Phase 3 ELARIS UF-I study of elagolix met primary endpoint
Results from the first of two pivotal Phase 3 studies demonstrated at month six that elagolix, in combination with low-dose hormone (add-back) therapy, reduced heavy menstrual bleeding with 68.5 percent (pless than 0.001) of women with uterine fibroids achieving clinical response compared to placebo (8.7 percent), as measured by the alkaline hematin method.
Uterine fibroids are noncancerous growths of the uterus that often appear during childbearing years. Also called leiomyomas (lie-o-my-O-muhs) or myomas, uterine fibroids aren’t associated with an increased risk of uterine cancer and almost never develop into cancer.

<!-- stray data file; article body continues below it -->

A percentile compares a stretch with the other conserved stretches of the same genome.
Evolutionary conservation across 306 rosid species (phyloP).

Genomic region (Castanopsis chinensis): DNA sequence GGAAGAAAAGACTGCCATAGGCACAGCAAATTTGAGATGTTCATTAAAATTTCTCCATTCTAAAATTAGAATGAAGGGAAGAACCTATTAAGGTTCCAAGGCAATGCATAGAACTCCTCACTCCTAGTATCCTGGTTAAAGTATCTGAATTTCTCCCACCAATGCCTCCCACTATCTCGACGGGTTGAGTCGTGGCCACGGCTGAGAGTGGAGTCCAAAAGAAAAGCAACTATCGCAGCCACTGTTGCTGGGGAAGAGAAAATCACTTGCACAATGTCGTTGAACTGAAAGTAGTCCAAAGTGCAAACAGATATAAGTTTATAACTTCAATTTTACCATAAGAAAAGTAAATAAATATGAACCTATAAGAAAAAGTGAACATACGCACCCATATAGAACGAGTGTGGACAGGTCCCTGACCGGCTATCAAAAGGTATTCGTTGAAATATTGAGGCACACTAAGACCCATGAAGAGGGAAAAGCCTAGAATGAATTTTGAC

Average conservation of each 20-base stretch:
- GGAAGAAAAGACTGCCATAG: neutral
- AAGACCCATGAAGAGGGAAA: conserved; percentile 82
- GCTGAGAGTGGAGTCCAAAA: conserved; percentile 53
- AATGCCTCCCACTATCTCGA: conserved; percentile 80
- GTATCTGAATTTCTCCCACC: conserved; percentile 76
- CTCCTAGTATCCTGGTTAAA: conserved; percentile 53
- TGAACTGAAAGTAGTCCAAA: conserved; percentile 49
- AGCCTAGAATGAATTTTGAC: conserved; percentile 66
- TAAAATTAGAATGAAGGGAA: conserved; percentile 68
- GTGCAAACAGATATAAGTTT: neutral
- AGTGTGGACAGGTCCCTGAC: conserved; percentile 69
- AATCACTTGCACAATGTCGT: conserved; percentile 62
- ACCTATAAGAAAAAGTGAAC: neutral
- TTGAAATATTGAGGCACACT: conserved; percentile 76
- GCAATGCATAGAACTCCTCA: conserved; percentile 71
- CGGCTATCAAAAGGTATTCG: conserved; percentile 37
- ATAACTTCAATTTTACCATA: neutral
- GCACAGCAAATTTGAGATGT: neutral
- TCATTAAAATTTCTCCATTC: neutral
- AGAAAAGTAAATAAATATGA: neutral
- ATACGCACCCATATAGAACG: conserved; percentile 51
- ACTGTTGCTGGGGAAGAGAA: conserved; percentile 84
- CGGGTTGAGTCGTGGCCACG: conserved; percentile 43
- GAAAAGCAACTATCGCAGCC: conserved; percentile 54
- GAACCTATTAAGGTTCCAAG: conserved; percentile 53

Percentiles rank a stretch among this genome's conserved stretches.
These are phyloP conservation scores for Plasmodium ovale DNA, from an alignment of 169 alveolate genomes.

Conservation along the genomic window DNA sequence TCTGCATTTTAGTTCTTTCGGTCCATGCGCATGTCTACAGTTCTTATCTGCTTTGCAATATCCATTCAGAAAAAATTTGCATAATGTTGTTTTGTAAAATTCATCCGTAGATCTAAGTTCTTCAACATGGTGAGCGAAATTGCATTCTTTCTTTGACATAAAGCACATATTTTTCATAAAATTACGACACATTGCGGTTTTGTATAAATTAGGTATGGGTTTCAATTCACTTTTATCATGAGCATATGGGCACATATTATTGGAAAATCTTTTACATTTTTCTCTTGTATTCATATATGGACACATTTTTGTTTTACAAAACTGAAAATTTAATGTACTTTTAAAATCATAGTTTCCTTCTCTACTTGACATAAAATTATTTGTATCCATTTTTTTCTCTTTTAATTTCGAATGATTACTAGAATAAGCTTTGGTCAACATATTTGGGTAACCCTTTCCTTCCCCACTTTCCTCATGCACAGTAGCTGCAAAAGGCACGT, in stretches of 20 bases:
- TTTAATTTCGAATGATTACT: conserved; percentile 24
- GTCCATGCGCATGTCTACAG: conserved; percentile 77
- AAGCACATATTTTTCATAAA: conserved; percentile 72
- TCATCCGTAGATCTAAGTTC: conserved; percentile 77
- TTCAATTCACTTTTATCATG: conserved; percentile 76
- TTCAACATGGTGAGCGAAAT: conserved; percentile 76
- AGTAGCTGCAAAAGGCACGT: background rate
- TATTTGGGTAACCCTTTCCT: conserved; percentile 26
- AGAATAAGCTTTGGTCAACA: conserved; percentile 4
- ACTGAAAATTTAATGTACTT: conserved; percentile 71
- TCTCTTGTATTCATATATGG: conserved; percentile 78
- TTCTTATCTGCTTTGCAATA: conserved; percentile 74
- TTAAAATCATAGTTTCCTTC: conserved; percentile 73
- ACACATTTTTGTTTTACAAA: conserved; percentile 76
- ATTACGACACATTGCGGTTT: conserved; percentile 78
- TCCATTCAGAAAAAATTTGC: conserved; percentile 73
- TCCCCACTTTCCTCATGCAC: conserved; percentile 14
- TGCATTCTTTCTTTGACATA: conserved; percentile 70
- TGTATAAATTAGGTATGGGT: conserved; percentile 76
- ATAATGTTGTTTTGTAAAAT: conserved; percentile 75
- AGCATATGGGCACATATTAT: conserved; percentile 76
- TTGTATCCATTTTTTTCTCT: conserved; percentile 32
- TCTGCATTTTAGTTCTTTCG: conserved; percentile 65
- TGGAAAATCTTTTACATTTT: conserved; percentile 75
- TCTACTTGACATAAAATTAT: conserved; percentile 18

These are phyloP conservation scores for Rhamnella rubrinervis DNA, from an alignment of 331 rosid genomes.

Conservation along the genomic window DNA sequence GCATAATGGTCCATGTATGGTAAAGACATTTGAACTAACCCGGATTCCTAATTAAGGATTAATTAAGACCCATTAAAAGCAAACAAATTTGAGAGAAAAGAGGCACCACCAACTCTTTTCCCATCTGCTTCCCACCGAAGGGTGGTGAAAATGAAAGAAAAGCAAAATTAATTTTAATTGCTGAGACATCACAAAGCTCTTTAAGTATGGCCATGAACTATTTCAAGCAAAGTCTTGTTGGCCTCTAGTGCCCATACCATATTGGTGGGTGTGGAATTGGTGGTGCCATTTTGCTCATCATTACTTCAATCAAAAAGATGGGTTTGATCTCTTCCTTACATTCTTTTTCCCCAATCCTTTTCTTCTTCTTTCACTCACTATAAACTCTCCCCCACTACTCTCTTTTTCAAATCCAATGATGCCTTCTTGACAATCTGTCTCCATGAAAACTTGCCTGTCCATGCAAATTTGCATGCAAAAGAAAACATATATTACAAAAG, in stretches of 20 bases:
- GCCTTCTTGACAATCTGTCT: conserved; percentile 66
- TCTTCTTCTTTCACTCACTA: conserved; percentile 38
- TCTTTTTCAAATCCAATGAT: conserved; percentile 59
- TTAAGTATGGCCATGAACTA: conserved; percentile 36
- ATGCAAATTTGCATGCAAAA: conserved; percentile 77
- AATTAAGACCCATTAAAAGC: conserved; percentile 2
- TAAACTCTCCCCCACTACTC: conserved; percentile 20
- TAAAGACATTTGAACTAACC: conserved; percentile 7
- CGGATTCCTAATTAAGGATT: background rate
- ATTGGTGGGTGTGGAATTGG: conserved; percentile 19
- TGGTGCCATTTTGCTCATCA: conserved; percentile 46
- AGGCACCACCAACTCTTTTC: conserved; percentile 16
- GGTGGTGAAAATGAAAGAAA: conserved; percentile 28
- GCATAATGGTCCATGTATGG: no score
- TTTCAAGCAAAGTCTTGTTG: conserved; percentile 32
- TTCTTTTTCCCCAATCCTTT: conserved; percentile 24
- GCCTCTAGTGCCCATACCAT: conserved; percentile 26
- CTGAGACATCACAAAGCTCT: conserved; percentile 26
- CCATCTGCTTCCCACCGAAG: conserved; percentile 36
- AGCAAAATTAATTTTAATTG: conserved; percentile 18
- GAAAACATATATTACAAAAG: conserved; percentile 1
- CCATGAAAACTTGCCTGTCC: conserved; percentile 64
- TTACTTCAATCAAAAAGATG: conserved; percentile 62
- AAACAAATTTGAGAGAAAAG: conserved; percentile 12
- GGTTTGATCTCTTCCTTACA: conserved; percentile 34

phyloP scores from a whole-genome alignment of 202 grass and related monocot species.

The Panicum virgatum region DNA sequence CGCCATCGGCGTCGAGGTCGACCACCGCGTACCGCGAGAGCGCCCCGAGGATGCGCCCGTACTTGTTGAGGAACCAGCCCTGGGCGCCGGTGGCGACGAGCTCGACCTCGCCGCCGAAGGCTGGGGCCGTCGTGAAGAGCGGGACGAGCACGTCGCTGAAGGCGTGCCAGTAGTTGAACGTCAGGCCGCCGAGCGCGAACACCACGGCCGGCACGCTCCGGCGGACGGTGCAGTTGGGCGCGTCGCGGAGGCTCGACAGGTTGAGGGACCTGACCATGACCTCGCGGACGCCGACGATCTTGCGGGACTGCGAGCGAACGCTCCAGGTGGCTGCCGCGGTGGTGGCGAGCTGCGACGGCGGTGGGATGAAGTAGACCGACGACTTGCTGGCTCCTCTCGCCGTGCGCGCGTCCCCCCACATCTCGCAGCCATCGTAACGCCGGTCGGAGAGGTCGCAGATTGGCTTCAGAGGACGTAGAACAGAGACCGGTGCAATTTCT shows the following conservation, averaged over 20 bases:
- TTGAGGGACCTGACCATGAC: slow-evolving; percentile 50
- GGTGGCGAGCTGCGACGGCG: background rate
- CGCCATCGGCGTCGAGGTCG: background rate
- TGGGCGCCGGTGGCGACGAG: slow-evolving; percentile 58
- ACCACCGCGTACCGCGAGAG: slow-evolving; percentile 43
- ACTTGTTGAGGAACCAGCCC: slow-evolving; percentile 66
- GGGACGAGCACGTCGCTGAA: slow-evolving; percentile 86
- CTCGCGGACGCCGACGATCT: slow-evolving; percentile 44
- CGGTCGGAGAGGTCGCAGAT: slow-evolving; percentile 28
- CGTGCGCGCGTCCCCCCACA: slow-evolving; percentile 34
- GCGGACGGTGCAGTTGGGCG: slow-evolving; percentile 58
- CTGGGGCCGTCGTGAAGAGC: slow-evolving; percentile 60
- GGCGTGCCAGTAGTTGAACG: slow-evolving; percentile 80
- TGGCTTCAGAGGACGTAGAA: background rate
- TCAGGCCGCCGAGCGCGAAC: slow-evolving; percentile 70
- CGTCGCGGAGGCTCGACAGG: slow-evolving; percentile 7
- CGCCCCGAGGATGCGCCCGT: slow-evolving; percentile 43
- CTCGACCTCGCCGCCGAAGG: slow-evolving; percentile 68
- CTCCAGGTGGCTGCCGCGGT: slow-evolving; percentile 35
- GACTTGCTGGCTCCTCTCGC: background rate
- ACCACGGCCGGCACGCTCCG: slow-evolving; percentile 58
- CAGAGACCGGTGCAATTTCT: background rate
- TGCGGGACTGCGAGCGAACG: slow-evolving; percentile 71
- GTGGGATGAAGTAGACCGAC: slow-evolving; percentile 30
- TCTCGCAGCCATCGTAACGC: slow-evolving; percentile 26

Fibroids range in size from seedlings, undetectable by the human eye, to bulky masses that can distort and enlarge the uterus. You can have a single fibroid or multiple ones. In extreme cases, multiple fibroids can expand the uterus so much that it reaches the rib cage. Many women have uterine fibroids sometime during their lives. But most women don’t know they have uterine fibroids because they often cause no symptoms.
Clinical response was defined as menstrual blood loss volume of less than 80 mL during month six and a 50 percent or greater reduction in menstrual blood loss volume from baseline to month six.
The study also met all ranked secondary endpoints (pless than 0.001) at month six.
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